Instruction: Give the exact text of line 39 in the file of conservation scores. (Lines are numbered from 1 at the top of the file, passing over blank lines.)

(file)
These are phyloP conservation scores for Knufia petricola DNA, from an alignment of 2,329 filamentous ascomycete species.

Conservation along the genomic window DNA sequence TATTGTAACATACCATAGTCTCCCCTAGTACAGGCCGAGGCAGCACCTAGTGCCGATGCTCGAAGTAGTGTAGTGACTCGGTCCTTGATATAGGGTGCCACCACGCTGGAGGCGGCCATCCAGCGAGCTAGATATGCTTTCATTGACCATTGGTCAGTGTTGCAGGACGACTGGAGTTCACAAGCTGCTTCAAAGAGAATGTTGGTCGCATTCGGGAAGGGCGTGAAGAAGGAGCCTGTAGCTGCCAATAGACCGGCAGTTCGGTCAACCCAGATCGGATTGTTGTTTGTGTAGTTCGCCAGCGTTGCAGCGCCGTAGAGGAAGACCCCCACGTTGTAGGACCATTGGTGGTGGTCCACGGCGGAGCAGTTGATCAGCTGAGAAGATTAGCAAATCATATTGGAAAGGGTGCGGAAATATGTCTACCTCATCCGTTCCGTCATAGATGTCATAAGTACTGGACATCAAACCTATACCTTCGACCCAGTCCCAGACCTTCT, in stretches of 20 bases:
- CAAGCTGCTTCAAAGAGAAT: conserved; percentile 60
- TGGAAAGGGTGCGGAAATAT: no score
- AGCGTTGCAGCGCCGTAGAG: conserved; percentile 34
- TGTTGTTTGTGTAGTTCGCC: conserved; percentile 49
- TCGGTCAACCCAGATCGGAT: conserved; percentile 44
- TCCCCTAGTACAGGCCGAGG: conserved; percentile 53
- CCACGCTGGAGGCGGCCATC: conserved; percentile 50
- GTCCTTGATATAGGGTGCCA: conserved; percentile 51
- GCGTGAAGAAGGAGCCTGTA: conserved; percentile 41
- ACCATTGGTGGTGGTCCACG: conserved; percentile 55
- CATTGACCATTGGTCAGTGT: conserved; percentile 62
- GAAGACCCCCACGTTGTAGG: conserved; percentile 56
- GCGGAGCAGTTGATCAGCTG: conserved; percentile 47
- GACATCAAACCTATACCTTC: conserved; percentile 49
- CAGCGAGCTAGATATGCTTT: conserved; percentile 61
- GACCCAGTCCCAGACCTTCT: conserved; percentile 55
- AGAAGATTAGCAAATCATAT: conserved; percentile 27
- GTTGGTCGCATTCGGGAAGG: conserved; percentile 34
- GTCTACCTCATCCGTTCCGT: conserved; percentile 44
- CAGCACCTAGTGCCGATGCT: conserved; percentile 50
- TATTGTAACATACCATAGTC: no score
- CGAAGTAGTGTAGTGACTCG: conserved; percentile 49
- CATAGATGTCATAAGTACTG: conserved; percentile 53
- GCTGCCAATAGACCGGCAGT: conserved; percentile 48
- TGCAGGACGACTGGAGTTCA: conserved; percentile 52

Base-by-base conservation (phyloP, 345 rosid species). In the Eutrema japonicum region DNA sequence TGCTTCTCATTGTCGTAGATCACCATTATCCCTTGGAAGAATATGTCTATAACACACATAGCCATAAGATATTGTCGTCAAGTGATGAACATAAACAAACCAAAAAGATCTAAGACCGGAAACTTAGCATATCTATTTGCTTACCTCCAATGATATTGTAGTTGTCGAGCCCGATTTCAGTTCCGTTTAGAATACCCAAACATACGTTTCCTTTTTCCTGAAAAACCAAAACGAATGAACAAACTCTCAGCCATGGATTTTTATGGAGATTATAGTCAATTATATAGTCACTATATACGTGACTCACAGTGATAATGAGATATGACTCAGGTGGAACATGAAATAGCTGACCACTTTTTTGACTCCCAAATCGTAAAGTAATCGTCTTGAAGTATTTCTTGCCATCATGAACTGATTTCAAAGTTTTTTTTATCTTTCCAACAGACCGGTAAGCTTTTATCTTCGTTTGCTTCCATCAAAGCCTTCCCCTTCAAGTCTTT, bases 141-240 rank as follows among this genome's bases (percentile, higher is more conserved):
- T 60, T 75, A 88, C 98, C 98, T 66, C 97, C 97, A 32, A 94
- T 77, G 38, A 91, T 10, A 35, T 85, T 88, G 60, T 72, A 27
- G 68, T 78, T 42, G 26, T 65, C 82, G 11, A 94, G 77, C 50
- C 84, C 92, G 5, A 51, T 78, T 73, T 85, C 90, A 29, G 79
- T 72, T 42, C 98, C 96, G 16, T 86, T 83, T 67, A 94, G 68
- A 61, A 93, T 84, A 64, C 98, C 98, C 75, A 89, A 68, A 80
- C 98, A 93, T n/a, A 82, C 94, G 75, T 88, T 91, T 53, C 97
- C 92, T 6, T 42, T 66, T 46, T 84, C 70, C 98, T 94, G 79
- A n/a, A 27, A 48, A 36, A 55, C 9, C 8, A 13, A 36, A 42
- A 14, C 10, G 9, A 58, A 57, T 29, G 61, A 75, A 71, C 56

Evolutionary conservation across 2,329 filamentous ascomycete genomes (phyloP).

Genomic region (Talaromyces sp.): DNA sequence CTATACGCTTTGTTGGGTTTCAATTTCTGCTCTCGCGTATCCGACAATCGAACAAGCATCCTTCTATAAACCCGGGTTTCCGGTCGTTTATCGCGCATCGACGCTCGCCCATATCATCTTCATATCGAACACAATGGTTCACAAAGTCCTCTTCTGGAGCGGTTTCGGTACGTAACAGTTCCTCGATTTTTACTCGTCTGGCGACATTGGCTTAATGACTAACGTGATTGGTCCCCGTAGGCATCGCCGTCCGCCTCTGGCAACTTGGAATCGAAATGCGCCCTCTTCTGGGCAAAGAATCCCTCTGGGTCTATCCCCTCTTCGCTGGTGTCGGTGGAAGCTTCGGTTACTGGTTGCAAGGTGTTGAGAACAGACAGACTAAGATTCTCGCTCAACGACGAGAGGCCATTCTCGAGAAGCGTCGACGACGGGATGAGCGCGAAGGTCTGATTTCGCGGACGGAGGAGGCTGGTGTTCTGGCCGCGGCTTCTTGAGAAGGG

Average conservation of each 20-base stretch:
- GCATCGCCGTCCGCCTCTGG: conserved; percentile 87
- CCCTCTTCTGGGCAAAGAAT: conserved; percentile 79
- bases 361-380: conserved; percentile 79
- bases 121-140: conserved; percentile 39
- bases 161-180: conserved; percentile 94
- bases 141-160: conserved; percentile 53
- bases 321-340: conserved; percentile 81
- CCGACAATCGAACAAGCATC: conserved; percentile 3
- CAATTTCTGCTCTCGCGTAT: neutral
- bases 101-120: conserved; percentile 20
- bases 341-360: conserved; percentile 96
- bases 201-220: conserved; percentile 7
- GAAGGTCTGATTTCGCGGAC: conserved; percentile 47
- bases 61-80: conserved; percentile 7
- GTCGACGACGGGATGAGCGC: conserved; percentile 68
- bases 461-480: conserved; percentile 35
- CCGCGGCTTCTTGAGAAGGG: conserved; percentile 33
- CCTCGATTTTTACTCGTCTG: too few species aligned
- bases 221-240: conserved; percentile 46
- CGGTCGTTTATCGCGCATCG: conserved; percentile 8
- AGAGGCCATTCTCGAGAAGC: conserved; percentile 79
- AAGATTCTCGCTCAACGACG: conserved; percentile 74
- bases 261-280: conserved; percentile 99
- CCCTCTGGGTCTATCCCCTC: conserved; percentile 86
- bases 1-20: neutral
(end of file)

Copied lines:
Evolutionary conservation across 2,329 filamentous ascomycete genomes (phyloP).